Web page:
There are several important trends to consider before we plunge into the fray. The first has been an acceleration of mobile (keyless) guest check-in and checkout, conveniently connected to major brand loyalty programs, and other contactless services mediated through personal smart phones. The latter include newer texting systems to chat with guests pre-visit, during their stay and post-visit.
Second, in concert with the brands where applicable, hotel entities have been working aggressively to increase the percentage of direct bookings versus guests booking through OTAs. This campaign has been working and requires even greater participation and vigilance as the virtual world continues to dominate so much of our lives.
Third, not only are the reviews left by guests important to booking decisions on online booking sites, but also, so are the photographs accompanying the property entries. We no longer have exclusive domain over what photos are posted with these listings and, obviously, guests can be zealous in showing off both the good-and perceived-bad at our properties.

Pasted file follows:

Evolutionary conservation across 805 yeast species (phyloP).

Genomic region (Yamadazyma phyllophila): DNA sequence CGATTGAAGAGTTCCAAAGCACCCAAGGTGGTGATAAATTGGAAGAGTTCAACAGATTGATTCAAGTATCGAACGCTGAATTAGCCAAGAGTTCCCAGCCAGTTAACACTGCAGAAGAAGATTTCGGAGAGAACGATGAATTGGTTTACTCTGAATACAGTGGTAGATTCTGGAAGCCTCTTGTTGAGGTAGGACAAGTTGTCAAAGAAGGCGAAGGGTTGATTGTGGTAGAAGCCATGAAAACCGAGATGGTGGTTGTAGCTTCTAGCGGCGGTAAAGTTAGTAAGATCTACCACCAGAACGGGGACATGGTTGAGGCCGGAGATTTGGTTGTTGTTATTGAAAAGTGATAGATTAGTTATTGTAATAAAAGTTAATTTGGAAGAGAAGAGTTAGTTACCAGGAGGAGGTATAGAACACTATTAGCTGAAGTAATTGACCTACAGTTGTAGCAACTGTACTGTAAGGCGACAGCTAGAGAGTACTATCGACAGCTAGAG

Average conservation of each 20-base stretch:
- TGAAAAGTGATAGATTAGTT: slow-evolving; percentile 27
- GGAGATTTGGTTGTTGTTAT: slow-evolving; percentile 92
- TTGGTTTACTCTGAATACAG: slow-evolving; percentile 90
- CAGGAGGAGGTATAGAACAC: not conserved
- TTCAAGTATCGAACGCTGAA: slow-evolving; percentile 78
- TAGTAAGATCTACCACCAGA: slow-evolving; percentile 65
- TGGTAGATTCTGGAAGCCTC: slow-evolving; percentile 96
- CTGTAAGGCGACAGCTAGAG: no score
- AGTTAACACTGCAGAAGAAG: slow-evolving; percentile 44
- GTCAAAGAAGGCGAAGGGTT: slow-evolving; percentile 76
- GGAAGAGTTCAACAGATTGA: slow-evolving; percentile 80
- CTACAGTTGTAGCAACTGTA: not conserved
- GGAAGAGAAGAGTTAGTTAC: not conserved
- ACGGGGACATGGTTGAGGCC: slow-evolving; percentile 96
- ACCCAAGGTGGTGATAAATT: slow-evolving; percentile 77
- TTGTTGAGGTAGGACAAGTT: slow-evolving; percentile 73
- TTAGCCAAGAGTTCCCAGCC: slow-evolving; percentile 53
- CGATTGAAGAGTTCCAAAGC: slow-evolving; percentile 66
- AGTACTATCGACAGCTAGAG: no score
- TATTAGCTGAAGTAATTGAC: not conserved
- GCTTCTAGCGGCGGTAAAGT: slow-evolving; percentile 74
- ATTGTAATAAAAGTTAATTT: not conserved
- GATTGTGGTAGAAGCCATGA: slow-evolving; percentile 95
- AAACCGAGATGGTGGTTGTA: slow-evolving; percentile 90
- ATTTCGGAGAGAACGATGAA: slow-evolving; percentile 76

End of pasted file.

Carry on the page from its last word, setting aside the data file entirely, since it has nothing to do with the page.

Thus, it is extremely important for sales and marketing staffs to monitor guest posted reviews and photos, while we make sure that our own submitted photos are up to date and realistic. Guests are watching us! Even with limited staffing at present, it might make sense to devote greater staff resources to handling the digital side of operations. This is done in concert with specialized companies that monitor and report on property web site visits and any property reviews that are posted, to which we should respond as soon as possible in a professional manner.
These entities can also help with ad placement strategies and search engine optimization, as search order for any given property is extremely fluid, with important factors including quality of presented content and responsiveness to guest reviews. Sophisticated techniques further allow matching of property visits with individual cell phones (geofencing) for marketing purposes.